Google provides a look at Android's highly customized future with App Inventor
For anyone with an Android phone and a great idea for an app but no experience with writing code, Google has announced the ultimate solution.
Today, Google began the beta phase of App Inventor, a graphical tool in Google Labs for designing custom Android applications. Users of the tool do not need to know anything about programming to be able to create an app, package it, and upload it to their USB-connected Android phone.
Like the webOS graphical development tool Ares which launched last April, Google's App Inventor lets users drag and drop graphics, sound, and actions into a virtual smartphone, compile and then export the finished product to their mobile device. Because it is intended for educational and personal use, no developer programs, SDKs or NDKs are necessary.
The part of App Inventor where the app is designed is based on the Open Blocks Java Library developed by Eric Klopfer and Daniel Wendel of the Scheller Program at MIT three years ago (their method borrowed heavily from the StarLogo TNG block programming system.)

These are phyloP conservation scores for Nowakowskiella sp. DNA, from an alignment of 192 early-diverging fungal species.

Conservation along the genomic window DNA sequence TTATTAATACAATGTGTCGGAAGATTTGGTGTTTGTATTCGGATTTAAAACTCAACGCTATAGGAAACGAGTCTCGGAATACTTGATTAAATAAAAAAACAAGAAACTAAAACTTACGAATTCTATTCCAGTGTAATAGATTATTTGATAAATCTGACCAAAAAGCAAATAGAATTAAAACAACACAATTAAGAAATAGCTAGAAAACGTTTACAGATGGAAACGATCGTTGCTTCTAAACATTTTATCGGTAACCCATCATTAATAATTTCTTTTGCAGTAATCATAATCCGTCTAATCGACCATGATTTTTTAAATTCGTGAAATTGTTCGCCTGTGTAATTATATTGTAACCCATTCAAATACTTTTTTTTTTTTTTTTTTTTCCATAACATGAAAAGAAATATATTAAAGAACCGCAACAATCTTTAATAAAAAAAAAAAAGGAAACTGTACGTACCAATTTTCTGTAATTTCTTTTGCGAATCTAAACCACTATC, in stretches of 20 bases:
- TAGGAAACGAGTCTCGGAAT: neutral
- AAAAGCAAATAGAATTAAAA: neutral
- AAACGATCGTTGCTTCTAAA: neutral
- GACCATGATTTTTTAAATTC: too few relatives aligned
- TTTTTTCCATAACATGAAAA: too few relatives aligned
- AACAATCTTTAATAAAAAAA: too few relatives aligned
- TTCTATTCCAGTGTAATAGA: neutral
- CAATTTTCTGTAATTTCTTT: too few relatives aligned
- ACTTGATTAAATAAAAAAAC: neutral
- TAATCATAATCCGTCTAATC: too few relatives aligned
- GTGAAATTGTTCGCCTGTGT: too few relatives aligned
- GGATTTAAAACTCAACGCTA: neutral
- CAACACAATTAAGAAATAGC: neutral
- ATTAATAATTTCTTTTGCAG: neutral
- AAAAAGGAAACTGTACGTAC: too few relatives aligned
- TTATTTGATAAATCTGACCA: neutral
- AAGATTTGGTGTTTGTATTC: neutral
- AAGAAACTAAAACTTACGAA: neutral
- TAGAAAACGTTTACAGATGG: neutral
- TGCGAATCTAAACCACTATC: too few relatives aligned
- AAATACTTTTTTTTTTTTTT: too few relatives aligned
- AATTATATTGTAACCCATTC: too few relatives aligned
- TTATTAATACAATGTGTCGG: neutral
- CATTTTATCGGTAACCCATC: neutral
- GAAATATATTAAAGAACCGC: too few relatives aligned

App Inventor's compiler uses the Kawa Language Framework, itself an implementation of Scheme, which is in the Lisp family of programming languages. But because the tool works on such a simple level, users will not even need to know any of this information.
Once released, this tool will open up a level of customizability heretofore unseen in Android. With no special skills required, users can already alter the look of their Android device, install custom ROMs, and pick and choose which apps they have.
But they have never been able to simply make an application to suit a specific need like an Android developer can. With this tool, the openness of Android will be much more tangible to the average user.
Sign up for the open beta of App Inventor here. App inventor will work both on Windows and Mac OS machines.